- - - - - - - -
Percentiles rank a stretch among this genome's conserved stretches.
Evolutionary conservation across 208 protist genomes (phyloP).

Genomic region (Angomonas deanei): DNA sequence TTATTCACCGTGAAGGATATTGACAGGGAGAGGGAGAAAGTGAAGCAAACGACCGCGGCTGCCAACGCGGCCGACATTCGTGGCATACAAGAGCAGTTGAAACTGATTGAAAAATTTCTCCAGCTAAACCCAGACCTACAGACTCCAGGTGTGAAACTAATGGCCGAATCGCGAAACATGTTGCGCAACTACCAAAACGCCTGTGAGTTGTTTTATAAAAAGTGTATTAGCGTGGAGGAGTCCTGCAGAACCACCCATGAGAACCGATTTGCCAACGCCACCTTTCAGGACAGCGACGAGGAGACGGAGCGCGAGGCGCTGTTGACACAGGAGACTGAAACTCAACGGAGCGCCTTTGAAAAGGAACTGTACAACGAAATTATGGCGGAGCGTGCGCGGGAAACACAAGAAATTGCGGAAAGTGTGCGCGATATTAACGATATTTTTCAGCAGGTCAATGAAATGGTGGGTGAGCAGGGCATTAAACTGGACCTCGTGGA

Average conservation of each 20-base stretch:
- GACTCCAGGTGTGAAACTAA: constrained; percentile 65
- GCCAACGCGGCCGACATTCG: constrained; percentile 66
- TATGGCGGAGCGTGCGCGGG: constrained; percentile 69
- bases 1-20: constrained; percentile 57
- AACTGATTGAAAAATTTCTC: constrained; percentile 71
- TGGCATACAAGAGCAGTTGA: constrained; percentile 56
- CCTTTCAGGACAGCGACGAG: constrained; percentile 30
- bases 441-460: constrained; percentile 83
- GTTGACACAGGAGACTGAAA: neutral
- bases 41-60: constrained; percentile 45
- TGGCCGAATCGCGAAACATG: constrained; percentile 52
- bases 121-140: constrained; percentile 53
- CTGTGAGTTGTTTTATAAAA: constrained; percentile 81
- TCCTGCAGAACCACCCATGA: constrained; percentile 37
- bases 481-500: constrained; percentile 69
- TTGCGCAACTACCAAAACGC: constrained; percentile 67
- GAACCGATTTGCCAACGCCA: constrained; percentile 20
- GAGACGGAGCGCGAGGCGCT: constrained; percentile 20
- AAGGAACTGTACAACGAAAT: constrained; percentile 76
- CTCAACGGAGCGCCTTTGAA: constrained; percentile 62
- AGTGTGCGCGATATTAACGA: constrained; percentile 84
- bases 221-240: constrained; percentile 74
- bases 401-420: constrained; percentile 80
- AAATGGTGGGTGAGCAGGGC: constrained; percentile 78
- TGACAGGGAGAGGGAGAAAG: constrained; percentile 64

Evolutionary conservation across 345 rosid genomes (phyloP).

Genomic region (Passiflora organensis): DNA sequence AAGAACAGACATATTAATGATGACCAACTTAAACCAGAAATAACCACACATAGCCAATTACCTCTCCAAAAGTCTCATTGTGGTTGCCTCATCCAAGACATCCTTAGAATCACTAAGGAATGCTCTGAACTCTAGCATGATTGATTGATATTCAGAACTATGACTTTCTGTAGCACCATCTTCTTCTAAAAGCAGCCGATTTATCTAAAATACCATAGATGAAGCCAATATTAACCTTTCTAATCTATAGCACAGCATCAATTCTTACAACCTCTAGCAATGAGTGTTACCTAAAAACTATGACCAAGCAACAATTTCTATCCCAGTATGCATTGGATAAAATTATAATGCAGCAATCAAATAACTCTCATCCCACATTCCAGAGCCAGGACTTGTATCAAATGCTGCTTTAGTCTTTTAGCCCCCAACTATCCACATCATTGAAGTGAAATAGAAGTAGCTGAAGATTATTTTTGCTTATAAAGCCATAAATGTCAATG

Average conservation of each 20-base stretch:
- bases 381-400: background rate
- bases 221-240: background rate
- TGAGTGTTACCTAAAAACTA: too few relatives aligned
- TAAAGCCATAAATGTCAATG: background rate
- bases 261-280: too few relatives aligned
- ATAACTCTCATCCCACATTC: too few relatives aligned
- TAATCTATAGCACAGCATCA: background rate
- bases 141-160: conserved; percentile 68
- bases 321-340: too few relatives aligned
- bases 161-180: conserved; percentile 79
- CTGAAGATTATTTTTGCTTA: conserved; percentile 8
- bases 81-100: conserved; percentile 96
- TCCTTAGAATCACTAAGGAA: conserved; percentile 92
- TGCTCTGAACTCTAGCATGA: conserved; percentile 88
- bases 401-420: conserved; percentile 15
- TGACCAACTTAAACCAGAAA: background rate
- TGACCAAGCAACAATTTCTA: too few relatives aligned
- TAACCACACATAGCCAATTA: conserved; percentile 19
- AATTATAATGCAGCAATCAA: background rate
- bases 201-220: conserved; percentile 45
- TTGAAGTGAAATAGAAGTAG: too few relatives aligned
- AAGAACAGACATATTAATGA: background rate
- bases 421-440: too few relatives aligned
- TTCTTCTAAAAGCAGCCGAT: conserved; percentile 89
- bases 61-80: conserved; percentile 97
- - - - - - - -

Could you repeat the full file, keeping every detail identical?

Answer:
Percentiles rank a stretch among this genome's conserved stretches.
Evolutionary conservation across 208 protist genomes (phyloP).

Genomic region (Angomonas deanei): DNA sequence TTATTCACCGTGAAGGATATTGACAGGGAGAGGGAGAAAGTGAAGCAAACGACCGCGGCTGCCAACGCGGCCGACATTCGTGGCATACAAGAGCAGTTGAAACTGATTGAAAAATTTCTCCAGCTAAACCCAGACCTACAGACTCCAGGTGTGAAACTAATGGCCGAATCGCGAAACATGTTGCGCAACTACCAAAACGCCTGTGAGTTGTTTTATAAAAAGTGTATTAGCGTGGAGGAGTCCTGCAGAACCACCCATGAGAACCGATTTGCCAACGCCACCTTTCAGGACAGCGACGAGGAGACGGAGCGCGAGGCGCTGTTGACACAGGAGACTGAAACTCAACGGAGCGCCTTTGAAAAGGAACTGTACAACGAAATTATGGCGGAGCGTGCGCGGGAAACACAAGAAATTGCGGAAAGTGTGCGCGATATTAACGATATTTTTCAGCAGGTCAATGAAATGGTGGGTGAGCAGGGCATTAAACTGGACCTCGTGGA

Average conservation of each 20-base stretch:
- GACTCCAGGTGTGAAACTAA: constrained; percentile 65
- GCCAACGCGGCCGACATTCG: constrained; percentile 66
- TATGGCGGAGCGTGCGCGGG: constrained; percentile 69
- bases 1-20: constrained; percentile 57
- AACTGATTGAAAAATTTCTC: constrained; percentile 71
- TGGCATACAAGAGCAGTTGA: constrained; percentile 56
- CCTTTCAGGACAGCGACGAG: constrained; percentile 30
- bases 441-460: constrained; percentile 83
- GTTGACACAGGAGACTGAAA: neutral
- bases 41-60: constrained; percentile 45
- TGGCCGAATCGCGAAACATG: constrained; percentile 52
- bases 121-140: constrained; percentile 53
- CTGTGAGTTGTTTTATAAAA: constrained; percentile 81
- TCCTGCAGAACCACCCATGA: constrained; percentile 37
- bases 481-500: constrained; percentile 69
- TTGCGCAACTACCAAAACGC: constrained; percentile 67
- GAACCGATTTGCCAACGCCA: constrained; percentile 20
- GAGACGGAGCGCGAGGCGCT: constrained; percentile 20
- AAGGAACTGTACAACGAAAT: constrained; percentile 76
- CTCAACGGAGCGCCTTTGAA: constrained; percentile 62
- AGTGTGCGCGATATTAACGA: constrained; percentile 84
- bases 221-240: constrained; percentile 74
- bases 401-420: constrained; percentile 80
- AAATGGTGGGTGAGCAGGGC: constrained; percentile 78
- TGACAGGGAGAGGGAGAAAG: constrained; percentile 64

Evolutionary conservation across 345 rosid genomes (phyloP).

Genomic region (Passiflora organensis): DNA sequence AAGAACAGACATATTAATGATGACCAACTTAAACCAGAAATAACCACACATAGCCAATTACCTCTCCAAAAGTCTCATTGTGGTTGCCTCATCCAAGACATCCTTAGAATCACTAAGGAATGCTCTGAACTCTAGCATGATTGATTGATATTCAGAACTATGACTTTCTGTAGCACCATCTTCTTCTAAAAGCAGCCGATTTATCTAAAATACCATAGATGAAGCCAATATTAACCTTTCTAATCTATAGCACAGCATCAATTCTTACAACCTCTAGCAATGAGTGTTACCTAAAAACTATGACCAAGCAACAATTTCTATCCCAGTATGCATTGGATAAAATTATAATGCAGCAATCAAATAACTCTCATCCCACATTCCAGAGCCAGGACTTGTATCAAATGCTGCTTTAGTCTTTTAGCCCCCAACTATCCACATCATTGAAGTGAAATAGAAGTAGCTGAAGATTATTTTTGCTTATAAAGCCATAAATGTCAATG

Average conservation of each 20-base stretch:
- bases 381-400: background rate
- bases 221-240: background rate
- TGAGTGTTACCTAAAAACTA: too few relatives aligned
- TAAAGCCATAAATGTCAATG: background rate
- bases 261-280: too few relatives aligned
- ATAACTCTCATCCCACATTC: too few relatives aligned
- TAATCTATAGCACAGCATCA: background rate
- bases 141-160: conserved; percentile 68
- bases 321-340: too few relatives aligned
- bases 161-180: conserved; percentile 79
- CTGAAGATTATTTTTGCTTA: conserved; percentile 8
- bases 81-100: conserved; percentile 96
- TCCTTAGAATCACTAAGGAA: conserved; percentile 92
- TGCTCTGAACTCTAGCATGA: conserved; percentile 88
- bases 401-420: conserved; percentile 15
- TGACCAACTTAAACCAGAAA: background rate
- TGACCAAGCAACAATTTCTA: too few relatives aligned
- TAACCACACATAGCCAATTA: conserved; percentile 19
- AATTATAATGCAGCAATCAA: background rate
- bases 201-220: conserved; percentile 45
- TTGAAGTGAAATAGAAGTAG: too few relatives aligned
- AAGAACAGACATATTAATGA: background rate
- bases 421-440: too few relatives aligned
- TTCTTCTAAAAGCAGCCGAT: conserved; percentile 89
- bases 61-80: conserved; percentile 97